Guide to Eye Health
Good vision begins even before a baby is born. Whether it’s what you eat while pregnant, how you light your child’s room or how you protect their eyes while playing, there are tips parents can follow to make sure their children enjoy healthy vision from infancy on. In adulthood, it’s time to take overall health, including your vision, into your own hands.
- Make sure you get enough lutein, zeaxanthin and DHA in your diet during pregnancy and breast feeding
- Use a nightlight or other dim lamp in your baby's room, to provide visual stimulation when the baby’s awake
- Keep reach-and-touch toys within your baby's focus, about eight to 12 inches, so they can develop depth perception and eye-hand coordination
- Play hide and seek to help the baby develop visual memory
- Roll a ball back and forth to help your baby track objects visually
- Give your child building blocks and balls to play with to boost small muscle development – even in the eye
- Read or tell stories to stimulate the child's ability to visualize
- Make sure your child has its first comprehensive eye exam at 6 months of age, regardless of whether or not there seem to be any vision or eye issues
- Watch for signs of any delays in development, which may signal the presence of a vision problem. Difficulty with recognition of colors, shapes, letters and numbers can occur if there is a vision problem
- Make sure your child receives a full exam by an eye care professional every two years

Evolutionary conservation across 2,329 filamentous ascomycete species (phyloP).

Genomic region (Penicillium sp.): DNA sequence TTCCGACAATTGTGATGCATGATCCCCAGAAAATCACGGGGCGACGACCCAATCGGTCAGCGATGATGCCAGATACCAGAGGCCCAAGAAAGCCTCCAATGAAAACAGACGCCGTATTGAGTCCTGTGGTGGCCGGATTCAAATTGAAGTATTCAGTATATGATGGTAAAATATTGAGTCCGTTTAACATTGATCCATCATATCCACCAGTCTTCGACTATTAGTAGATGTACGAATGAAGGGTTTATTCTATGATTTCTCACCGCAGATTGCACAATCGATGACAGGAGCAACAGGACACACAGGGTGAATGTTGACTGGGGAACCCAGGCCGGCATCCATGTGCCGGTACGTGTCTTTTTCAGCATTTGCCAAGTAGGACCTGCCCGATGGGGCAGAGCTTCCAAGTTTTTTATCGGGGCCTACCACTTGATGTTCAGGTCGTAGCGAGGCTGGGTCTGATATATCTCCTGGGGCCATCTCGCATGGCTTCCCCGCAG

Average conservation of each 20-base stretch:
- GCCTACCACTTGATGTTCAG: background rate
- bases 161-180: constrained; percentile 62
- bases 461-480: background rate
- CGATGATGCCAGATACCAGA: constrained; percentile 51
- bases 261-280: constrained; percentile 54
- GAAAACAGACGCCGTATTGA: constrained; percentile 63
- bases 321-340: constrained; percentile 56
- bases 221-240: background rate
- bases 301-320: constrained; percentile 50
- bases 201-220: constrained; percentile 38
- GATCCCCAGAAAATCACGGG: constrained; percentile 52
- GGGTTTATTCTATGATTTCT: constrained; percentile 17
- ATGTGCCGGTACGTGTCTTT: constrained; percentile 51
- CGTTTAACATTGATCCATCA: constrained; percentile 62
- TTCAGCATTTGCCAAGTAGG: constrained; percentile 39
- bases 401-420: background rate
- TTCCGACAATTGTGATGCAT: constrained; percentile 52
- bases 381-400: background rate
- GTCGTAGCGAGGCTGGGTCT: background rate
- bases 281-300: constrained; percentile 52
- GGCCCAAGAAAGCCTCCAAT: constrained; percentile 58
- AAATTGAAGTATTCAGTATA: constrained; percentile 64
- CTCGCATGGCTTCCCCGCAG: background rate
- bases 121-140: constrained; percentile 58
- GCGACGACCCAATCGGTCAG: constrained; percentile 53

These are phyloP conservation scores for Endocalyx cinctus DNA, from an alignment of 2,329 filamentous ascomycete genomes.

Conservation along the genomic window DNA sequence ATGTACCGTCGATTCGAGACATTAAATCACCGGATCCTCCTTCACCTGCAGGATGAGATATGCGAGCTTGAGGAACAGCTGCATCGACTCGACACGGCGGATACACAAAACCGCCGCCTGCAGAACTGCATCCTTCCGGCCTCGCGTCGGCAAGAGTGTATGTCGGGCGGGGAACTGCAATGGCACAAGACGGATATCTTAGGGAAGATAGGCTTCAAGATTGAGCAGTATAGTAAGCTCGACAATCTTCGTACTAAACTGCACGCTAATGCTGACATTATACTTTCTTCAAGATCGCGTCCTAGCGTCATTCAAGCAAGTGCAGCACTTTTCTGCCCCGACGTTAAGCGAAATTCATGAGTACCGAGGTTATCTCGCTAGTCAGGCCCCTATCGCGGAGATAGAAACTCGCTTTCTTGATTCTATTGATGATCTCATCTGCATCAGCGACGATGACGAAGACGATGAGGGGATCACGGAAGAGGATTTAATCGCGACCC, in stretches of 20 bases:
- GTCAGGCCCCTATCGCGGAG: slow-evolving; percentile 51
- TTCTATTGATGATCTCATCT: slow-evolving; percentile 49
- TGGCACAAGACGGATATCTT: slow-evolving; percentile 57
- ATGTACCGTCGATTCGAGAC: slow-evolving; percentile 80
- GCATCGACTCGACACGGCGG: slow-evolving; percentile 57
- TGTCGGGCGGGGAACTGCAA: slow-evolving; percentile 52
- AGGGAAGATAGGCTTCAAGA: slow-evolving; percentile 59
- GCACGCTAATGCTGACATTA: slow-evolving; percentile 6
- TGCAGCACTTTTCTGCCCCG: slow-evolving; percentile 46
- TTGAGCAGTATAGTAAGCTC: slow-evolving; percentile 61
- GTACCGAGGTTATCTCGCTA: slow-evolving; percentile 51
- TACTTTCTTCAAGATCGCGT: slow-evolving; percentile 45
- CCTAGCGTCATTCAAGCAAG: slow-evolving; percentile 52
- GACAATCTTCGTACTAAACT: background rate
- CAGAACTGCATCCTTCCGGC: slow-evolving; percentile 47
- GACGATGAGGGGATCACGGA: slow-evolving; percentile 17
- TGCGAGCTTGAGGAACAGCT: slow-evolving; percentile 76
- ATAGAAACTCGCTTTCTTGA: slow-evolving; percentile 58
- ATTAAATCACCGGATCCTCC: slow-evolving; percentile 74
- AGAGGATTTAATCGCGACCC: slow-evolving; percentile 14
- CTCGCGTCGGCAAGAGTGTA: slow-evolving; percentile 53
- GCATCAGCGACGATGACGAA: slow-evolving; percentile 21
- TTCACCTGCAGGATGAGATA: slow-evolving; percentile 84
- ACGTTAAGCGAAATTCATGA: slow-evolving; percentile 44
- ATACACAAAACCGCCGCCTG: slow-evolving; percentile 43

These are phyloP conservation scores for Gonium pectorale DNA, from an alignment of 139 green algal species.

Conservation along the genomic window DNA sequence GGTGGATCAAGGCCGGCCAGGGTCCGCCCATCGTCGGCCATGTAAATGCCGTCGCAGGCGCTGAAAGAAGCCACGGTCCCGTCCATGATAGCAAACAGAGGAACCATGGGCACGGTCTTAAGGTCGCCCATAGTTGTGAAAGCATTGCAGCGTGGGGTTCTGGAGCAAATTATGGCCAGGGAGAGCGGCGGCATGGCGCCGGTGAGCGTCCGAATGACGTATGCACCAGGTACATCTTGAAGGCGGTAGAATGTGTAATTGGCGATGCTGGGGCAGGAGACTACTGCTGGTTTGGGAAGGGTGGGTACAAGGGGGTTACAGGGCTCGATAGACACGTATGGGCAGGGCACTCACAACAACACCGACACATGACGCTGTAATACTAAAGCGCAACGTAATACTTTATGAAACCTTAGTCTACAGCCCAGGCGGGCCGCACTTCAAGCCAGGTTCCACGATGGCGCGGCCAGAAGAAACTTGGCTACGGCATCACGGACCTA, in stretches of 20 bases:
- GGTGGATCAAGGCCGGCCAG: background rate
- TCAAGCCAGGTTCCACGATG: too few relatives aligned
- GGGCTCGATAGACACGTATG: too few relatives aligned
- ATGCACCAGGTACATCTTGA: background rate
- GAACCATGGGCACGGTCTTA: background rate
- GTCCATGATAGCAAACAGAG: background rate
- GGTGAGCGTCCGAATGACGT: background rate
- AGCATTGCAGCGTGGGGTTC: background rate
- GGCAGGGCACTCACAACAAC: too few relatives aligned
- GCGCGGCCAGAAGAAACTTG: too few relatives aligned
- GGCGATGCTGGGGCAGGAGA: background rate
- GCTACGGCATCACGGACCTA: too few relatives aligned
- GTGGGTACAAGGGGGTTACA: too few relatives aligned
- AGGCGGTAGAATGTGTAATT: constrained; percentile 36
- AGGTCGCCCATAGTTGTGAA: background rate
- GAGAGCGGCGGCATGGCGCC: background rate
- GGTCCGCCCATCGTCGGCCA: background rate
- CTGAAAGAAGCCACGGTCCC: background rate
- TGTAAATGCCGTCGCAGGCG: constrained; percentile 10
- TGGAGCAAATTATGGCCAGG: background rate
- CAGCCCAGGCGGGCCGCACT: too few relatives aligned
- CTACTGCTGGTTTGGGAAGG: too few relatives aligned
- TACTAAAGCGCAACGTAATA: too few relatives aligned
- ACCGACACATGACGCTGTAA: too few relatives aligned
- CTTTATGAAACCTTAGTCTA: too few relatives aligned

- It’s never too early for your child to sport shades. Research shows that children who spend more time outside exposed to daylight may reduce their risk of developing nearsightedness. But they are still at risk for damage to their eyes from UV light. So make sure they wear a brimmed hat and sunglasses to protect their eyes
Childhood through Adulthood
- Eat a balanced diet that contains plenty of colorful fruits and vegetables—especially dark, leafy greens like spinach and kale
- Make sure you get optimal amounts of lutein and zeaxanthin, DHA, the vitamins A, C and E, riboflavin (also known as vitamin B2), beta-carotene and the mineral zinc
- Maintain a healthy weight
- A supplement with 10 mg lutein and 2 mg zeaxanthin is a helpful way to make sure you’re getting enough of both nutrients
- If you take a multivitamin, in addition to 10 mg lutein and 2 mg zeaxanthin, look to see that it has 500 mg vitamin C, 400 IU vitamin E, 80 mg Zn, 120 mcg vitamin A and 21 mg riboflavin (vitamin B2)
Get a Regular Eye Exam
- Adults 18 to 60 years old should get an eye exam every two years
- Adults over the age of 60 should get an eye exam annually
Take Care in the Sun
- Wear a wide-brimmed hat or visor to block the sun
- Wear sunglasses, even on a cloudy day. Make sure you select sunglasses that absorb both UVA an UVB rays.
- Take precautions during the time when the sun’s rays are strongest, 10 a.m. to 2 p.m.
Watch Your Screen Time
- Sit about 25 inches from the computer screen and position the screen so your eye gaze is slightly downward.
- Reduce glare from the screen by lighting the area properly; use a screen filter if needed.
- Take regular breaks